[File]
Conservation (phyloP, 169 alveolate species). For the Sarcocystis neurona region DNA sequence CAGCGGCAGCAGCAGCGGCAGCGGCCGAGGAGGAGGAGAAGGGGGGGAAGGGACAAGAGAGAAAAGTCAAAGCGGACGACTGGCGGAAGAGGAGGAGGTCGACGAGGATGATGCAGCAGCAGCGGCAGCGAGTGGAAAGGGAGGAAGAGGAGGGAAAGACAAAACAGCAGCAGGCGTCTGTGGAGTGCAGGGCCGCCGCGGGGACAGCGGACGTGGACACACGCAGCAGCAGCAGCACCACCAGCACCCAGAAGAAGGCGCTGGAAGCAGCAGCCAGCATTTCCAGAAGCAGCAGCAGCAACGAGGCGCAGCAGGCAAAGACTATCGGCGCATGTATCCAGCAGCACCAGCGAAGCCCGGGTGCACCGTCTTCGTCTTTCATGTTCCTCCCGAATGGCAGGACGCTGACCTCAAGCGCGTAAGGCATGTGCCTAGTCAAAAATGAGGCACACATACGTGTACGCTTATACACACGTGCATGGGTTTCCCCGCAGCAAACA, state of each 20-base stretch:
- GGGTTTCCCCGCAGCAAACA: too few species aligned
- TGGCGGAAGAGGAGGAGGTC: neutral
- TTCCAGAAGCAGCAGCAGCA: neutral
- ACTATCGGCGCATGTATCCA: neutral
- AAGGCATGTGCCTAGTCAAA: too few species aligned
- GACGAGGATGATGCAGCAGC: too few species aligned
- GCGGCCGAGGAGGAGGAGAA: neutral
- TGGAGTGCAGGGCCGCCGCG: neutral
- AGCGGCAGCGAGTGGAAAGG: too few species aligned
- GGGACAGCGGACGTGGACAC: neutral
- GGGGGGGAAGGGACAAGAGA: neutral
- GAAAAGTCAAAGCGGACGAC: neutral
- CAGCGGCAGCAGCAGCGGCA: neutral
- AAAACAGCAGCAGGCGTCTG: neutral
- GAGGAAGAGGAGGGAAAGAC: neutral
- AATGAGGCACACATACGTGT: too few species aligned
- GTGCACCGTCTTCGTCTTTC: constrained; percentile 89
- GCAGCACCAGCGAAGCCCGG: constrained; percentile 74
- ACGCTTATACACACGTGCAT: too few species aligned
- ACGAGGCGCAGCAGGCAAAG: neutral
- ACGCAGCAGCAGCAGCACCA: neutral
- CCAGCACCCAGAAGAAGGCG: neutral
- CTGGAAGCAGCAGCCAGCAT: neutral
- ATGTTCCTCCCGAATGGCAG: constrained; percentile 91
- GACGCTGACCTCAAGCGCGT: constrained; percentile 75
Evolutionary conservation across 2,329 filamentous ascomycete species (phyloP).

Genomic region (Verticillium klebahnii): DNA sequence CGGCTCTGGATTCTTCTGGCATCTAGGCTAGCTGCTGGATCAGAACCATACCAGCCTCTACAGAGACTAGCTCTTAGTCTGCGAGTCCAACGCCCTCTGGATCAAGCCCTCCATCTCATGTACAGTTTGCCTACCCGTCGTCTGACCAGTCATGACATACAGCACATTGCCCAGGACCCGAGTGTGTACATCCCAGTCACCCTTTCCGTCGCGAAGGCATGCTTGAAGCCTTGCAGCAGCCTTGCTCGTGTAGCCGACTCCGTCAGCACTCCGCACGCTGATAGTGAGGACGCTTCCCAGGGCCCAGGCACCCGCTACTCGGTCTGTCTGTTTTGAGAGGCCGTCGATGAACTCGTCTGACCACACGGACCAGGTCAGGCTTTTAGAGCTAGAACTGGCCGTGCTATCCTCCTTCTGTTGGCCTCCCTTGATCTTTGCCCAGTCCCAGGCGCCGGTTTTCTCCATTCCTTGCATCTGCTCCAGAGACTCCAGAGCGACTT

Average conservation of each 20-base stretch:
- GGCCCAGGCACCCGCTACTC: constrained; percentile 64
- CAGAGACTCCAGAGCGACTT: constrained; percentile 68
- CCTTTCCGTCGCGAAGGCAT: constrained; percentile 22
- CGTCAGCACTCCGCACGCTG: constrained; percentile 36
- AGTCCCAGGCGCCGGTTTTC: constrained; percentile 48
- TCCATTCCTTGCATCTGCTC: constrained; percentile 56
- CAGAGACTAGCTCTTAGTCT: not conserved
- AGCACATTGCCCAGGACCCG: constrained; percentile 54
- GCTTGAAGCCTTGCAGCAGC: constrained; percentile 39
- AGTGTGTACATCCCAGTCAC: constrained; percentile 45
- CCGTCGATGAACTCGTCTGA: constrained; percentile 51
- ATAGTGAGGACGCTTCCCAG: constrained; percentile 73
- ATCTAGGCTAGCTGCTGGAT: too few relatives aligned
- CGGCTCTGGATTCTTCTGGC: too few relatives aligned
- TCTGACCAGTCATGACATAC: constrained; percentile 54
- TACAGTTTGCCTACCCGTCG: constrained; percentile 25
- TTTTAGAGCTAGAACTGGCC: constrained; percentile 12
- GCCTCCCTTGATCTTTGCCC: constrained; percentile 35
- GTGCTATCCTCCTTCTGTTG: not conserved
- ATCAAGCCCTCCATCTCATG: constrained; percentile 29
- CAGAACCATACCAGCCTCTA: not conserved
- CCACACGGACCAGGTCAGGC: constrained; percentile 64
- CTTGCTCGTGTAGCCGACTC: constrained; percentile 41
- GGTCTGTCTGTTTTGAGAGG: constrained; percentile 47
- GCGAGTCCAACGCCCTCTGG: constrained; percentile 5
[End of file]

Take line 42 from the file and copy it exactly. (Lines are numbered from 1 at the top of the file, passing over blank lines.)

- ATCTAGGCTAGCTGCTGGAT: too few relatives aligned